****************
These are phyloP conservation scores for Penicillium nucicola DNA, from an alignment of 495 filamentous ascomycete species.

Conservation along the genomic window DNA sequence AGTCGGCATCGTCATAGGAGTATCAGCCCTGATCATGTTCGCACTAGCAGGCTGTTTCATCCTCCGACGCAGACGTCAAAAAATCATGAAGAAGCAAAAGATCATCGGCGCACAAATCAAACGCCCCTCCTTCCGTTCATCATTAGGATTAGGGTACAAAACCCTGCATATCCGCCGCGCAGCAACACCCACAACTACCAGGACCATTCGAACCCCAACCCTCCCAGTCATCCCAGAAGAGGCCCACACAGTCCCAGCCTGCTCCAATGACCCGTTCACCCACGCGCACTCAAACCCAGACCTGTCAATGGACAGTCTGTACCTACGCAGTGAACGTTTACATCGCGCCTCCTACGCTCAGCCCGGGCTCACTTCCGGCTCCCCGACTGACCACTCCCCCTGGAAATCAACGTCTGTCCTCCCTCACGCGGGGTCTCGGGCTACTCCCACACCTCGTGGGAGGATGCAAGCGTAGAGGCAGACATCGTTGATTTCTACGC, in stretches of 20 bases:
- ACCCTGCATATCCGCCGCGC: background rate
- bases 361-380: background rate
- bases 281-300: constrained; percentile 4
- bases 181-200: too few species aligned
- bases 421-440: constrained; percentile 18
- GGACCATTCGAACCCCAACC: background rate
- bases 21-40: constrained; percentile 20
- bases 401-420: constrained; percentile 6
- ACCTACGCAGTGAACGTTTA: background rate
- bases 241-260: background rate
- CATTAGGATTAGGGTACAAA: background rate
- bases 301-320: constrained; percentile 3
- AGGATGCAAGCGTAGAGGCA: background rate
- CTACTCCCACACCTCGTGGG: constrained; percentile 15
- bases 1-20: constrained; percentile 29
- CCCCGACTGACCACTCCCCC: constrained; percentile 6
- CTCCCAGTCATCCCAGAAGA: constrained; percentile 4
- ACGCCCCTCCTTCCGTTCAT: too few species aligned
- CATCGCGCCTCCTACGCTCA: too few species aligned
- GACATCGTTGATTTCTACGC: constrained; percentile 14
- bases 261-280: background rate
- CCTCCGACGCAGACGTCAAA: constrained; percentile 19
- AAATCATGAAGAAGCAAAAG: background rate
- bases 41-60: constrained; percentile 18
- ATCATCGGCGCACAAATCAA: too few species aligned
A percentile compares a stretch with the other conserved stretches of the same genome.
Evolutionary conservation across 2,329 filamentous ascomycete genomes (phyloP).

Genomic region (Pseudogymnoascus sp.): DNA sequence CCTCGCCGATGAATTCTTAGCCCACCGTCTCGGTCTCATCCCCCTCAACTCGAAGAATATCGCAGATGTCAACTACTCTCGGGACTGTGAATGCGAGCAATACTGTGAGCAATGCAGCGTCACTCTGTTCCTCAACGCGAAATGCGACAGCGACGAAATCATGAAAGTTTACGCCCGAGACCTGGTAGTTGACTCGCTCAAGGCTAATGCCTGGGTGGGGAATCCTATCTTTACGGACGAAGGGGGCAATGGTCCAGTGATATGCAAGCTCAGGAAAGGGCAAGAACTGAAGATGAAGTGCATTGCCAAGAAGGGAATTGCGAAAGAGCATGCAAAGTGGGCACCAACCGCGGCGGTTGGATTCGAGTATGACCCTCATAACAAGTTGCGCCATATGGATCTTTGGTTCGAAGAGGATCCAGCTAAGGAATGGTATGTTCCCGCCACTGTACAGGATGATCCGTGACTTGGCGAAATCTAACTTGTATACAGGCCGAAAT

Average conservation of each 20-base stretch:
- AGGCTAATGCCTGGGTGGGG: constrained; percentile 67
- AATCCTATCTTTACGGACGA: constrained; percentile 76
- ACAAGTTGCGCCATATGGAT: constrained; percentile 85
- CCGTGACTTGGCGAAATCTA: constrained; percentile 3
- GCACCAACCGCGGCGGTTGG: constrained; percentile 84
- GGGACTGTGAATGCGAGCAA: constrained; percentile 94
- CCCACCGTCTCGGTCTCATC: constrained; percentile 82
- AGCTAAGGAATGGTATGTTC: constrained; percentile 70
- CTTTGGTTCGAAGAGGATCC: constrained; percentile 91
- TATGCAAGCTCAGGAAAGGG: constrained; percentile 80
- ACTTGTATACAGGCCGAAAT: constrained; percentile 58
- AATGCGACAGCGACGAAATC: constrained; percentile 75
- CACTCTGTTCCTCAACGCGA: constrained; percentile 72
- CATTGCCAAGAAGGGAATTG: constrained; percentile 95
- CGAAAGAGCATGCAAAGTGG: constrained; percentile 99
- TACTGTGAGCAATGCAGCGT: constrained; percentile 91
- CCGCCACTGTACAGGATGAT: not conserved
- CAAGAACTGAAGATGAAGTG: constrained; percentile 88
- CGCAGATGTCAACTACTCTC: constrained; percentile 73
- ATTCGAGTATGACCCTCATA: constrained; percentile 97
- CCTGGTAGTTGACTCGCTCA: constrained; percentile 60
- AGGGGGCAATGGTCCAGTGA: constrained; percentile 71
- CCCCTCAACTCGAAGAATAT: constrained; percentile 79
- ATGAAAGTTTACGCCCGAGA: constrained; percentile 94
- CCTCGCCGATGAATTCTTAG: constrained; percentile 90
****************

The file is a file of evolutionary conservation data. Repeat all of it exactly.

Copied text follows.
These are phyloP conservation scores for Penicillium nucicola DNA, from an alignment of 495 filamentous ascomycete species.

Conservation along the genomic window DNA sequence AGTCGGCATCGTCATAGGAGTATCAGCCCTGATCATGTTCGCACTAGCAGGCTGTTTCATCCTCCGACGCAGACGTCAAAAAATCATGAAGAAGCAAAAGATCATCGGCGCACAAATCAAACGCCCCTCCTTCCGTTCATCATTAGGATTAGGGTACAAAACCCTGCATATCCGCCGCGCAGCAACACCCACAACTACCAGGACCATTCGAACCCCAACCCTCCCAGTCATCCCAGAAGAGGCCCACACAGTCCCAGCCTGCTCCAATGACCCGTTCACCCACGCGCACTCAAACCCAGACCTGTCAATGGACAGTCTGTACCTACGCAGTGAACGTTTACATCGCGCCTCCTACGCTCAGCCCGGGCTCACTTCCGGCTCCCCGACTGACCACTCCCCCTGGAAATCAACGTCTGTCCTCCCTCACGCGGGGTCTCGGGCTACTCCCACACCTCGTGGGAGGATGCAAGCGTAGAGGCAGACATCGTTGATTTCTACGC, in stretches of 20 bases:
- ACCCTGCATATCCGCCGCGC: background rate
- bases 361-380: background rate
- bases 281-300: constrained; percentile 4
- bases 181-200: too few species aligned
- bases 421-440: constrained; percentile 18
- GGACCATTCGAACCCCAACC: background rate
- bases 21-40: constrained; percentile 20
- bases 401-420: constrained; percentile 6
- ACCTACGCAGTGAACGTTTA: background rate
- bases 241-260: background rate
- CATTAGGATTAGGGTACAAA: background rate
- bases 301-320: constrained; percentile 3
- AGGATGCAAGCGTAGAGGCA: background rate
- CTACTCCCACACCTCGTGGG: constrained; percentile 15
- bases 1-20: constrained; percentile 29
- CCCCGACTGACCACTCCCCC: constrained; percentile 6
- CTCCCAGTCATCCCAGAAGA: constrained; percentile 4
- ACGCCCCTCCTTCCGTTCAT: too few species aligned
- CATCGCGCCTCCTACGCTCA: too few species aligned
- GACATCGTTGATTTCTACGC: constrained; percentile 14
- bases 261-280: background rate
- CCTCCGACGCAGACGTCAAA: constrained; percentile 19
- AAATCATGAAGAAGCAAAAG: background rate
- bases 41-60: constrained; percentile 18
- ATCATCGGCGCACAAATCAA: too few species aligned
A percentile compares a stretch with the other conserved stretches of the same genome.
Evolutionary conservation across 2,329 filamentous ascomycete genomes (phyloP).

Genomic region (Pseudogymnoascus sp.): DNA sequence CCTCGCCGATGAATTCTTAGCCCACCGTCTCGGTCTCATCCCCCTCAACTCGAAGAATATCGCAGATGTCAACTACTCTCGGGACTGTGAATGCGAGCAATACTGTGAGCAATGCAGCGTCACTCTGTTCCTCAACGCGAAATGCGACAGCGACGAAATCATGAAAGTTTACGCCCGAGACCTGGTAGTTGACTCGCTCAAGGCTAATGCCTGGGTGGGGAATCCTATCTTTACGGACGAAGGGGGCAATGGTCCAGTGATATGCAAGCTCAGGAAAGGGCAAGAACTGAAGATGAAGTGCATTGCCAAGAAGGGAATTGCGAAAGAGCATGCAAAGTGGGCACCAACCGCGGCGGTTGGATTCGAGTATGACCCTCATAACAAGTTGCGCCATATGGATCTTTGGTTCGAAGAGGATCCAGCTAAGGAATGGTATGTTCCCGCCACTGTACAGGATGATCCGTGACTTGGCGAAATCTAACTTGTATACAGGCCGAAAT

Average conservation of each 20-base stretch:
- AGGCTAATGCCTGGGTGGGG: constrained; percentile 67
- AATCCTATCTTTACGGACGA: constrained; percentile 76
- ACAAGTTGCGCCATATGGAT: constrained; percentile 85
- CCGTGACTTGGCGAAATCTA: constrained; percentile 3
- GCACCAACCGCGGCGGTTGG: constrained; percentile 84
- GGGACTGTGAATGCGAGCAA: constrained; percentile 94
- CCCACCGTCTCGGTCTCATC: constrained; percentile 82
- AGCTAAGGAATGGTATGTTC: constrained; percentile 70
- CTTTGGTTCGAAGAGGATCC: constrained; percentile 91
- TATGCAAGCTCAGGAAAGGG: constrained; percentile 80
- ACTTGTATACAGGCCGAAAT: constrained; percentile 58
- AATGCGACAGCGACGAAATC: constrained; percentile 75
- CACTCTGTTCCTCAACGCGA: constrained; percentile 72
- CATTGCCAAGAAGGGAATTG: constrained; percentile 95
- CGAAAGAGCATGCAAAGTGG: constrained; percentile 99
- TACTGTGAGCAATGCAGCGT: constrained; percentile 91
- CCGCCACTGTACAGGATGAT: not conserved
- CAAGAACTGAAGATGAAGTG: constrained; percentile 88
- CGCAGATGTCAACTACTCTC: constrained; percentile 73
- ATTCGAGTATGACCCTCATA: constrained; percentile 97
- CCTGGTAGTTGACTCGCTCA: constrained; percentile 60
- AGGGGGCAATGGTCCAGTGA: constrained; percentile 71
- CCCCTCAACTCGAAGAATAT: constrained; percentile 79
- ATGAAAGTTTACGCCCGAGA: constrained; percentile 94
- CCTCGCCGATGAATTCTTAG: constrained; percentile 90